So that might explain the EU decision to relax the rules and the stated exceptions.

But the question being raised right now, is will food from the Fukushima prefecture be served at the Tokyo Olympics next year?

The government says that Fukushima is keen to see its produce used, but South Korea has suggested that it might bring its own food and kitchen along to feed its athletes.

With the South Korean Sports and Olympic Committee having already issued a statement saying:

"We have requested the Olympic organizers to provide objective data verified by an independent third body.

"Since Japan repeatedly said its food from Fukushima is safe, we have demanded they provide statistics and data to back up their claims."

And it also seems that both China and the US are not keen to import food from the area.

So let's have a look at the levels that are deemed acceptable by Japan and how they compare with the those of the EU.

According to the Japan Times, their government allows a maximum of 100 becquerels of caesium radioactivity per kilogram of produce.

But it says that the US maximum level is set 12 times higher than that at 1,200 becquerels per kilogram and the EU has an even higher acceptable limit of 1,250 becquerels per kilogram.

Although, from my reading of EU rules, there is a lower level of 600 for things like baby foods.

And bear in mind that the EU has been importing rice from Fukushima for the last two years.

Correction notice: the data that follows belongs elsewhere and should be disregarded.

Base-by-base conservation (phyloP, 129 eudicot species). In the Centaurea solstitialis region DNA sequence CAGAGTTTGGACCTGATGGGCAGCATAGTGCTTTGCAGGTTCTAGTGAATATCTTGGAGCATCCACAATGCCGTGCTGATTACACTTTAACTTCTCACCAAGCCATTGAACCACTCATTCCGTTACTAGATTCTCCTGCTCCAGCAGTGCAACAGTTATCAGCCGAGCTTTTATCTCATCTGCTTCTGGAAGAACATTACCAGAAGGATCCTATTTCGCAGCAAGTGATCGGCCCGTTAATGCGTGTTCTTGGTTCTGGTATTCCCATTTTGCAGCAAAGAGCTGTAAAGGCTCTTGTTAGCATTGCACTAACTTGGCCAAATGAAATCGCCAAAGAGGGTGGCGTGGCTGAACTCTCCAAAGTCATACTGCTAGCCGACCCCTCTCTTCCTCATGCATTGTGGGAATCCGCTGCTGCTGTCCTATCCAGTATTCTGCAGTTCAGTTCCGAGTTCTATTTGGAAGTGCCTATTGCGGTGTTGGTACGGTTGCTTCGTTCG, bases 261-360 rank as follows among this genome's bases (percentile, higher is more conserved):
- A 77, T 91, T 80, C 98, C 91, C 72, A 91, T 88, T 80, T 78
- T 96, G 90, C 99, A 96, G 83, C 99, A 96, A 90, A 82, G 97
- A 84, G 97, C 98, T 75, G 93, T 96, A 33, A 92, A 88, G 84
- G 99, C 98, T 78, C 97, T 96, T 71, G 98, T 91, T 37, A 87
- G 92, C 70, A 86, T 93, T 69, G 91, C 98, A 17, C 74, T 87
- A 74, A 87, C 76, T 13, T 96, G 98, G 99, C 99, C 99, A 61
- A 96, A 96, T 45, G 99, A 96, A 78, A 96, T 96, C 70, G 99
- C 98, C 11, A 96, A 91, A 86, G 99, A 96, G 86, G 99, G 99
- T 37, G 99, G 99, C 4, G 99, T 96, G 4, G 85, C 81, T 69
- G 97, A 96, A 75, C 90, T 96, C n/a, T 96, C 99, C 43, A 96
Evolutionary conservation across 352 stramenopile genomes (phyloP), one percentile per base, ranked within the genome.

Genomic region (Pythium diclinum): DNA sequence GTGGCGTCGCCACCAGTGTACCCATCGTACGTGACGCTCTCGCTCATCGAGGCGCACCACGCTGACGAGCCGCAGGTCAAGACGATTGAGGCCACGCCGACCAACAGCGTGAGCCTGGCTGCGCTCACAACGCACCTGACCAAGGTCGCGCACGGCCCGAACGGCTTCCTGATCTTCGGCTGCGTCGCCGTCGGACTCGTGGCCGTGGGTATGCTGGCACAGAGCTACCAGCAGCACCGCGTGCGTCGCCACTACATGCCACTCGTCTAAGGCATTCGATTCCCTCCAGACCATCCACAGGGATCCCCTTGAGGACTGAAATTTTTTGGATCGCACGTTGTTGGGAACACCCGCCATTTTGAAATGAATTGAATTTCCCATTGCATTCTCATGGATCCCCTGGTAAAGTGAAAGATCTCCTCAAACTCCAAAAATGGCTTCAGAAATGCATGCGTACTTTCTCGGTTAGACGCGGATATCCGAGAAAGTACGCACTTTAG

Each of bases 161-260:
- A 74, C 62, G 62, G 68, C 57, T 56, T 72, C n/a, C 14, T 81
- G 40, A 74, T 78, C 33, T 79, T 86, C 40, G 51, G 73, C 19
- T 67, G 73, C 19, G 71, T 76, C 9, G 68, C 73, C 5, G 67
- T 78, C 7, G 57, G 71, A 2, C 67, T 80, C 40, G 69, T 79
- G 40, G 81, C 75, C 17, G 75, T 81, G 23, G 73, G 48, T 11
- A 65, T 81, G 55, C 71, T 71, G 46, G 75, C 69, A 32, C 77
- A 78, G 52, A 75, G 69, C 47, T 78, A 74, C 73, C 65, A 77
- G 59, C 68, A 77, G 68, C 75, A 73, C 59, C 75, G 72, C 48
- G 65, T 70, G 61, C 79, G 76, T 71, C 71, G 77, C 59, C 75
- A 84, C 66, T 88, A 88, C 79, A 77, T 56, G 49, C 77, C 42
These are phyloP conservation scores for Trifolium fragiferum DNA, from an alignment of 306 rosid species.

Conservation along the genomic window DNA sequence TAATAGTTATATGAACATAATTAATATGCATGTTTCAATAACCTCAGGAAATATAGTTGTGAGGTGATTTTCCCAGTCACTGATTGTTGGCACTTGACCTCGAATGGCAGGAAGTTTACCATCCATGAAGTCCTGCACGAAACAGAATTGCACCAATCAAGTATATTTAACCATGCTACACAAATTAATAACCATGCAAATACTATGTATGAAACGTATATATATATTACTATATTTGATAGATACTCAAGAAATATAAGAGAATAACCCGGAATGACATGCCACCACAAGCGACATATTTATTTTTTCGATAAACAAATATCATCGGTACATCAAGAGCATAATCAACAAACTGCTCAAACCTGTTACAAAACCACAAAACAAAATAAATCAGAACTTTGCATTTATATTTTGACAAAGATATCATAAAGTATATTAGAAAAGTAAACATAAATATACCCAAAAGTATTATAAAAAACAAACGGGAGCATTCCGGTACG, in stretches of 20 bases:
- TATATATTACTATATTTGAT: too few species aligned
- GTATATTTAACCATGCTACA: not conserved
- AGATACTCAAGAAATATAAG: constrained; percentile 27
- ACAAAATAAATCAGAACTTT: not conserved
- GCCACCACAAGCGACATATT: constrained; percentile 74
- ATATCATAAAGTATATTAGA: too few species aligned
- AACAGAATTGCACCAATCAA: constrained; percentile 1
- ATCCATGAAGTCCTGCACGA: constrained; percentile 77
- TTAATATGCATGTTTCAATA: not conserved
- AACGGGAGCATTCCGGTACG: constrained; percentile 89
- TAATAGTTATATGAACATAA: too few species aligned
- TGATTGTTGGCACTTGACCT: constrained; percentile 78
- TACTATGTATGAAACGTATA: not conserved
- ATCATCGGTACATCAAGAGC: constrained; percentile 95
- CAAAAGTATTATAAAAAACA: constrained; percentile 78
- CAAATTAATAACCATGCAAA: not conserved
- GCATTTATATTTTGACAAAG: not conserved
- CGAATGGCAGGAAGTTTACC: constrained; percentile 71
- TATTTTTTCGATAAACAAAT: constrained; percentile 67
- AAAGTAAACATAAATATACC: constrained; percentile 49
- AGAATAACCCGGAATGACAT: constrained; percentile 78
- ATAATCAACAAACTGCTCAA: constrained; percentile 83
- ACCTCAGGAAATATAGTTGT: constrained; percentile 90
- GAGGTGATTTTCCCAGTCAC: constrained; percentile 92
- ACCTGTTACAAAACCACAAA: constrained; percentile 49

At the end of the day, it comes down to whether you trust the Japanese government figures or, like some who intend to attend the Olympics, if you want an independent third party to verify those safety claims.

And also bear in mind there is the political angles of international trade and negotiating deals at play here. Any leverage is good leverage.

And on the other front we have claims that, post Brexit, we'll all be suffering the nasties from eating chlorine washed chicken originating from the US.

So, the question is, if you visited either the EU or the US post Brexit – would you be happy to eat a chicken based dish there?

And if the answer to that is yes, then what's wrong with imported chicken from either the US or from Japan?

And I also wander that, if some people said yes to one and no to the other, if their decision was influenced by their stance on Brexit?

Or whether maybe you actually prefer a glow in the dark chicken or one that smells like a swimming pool?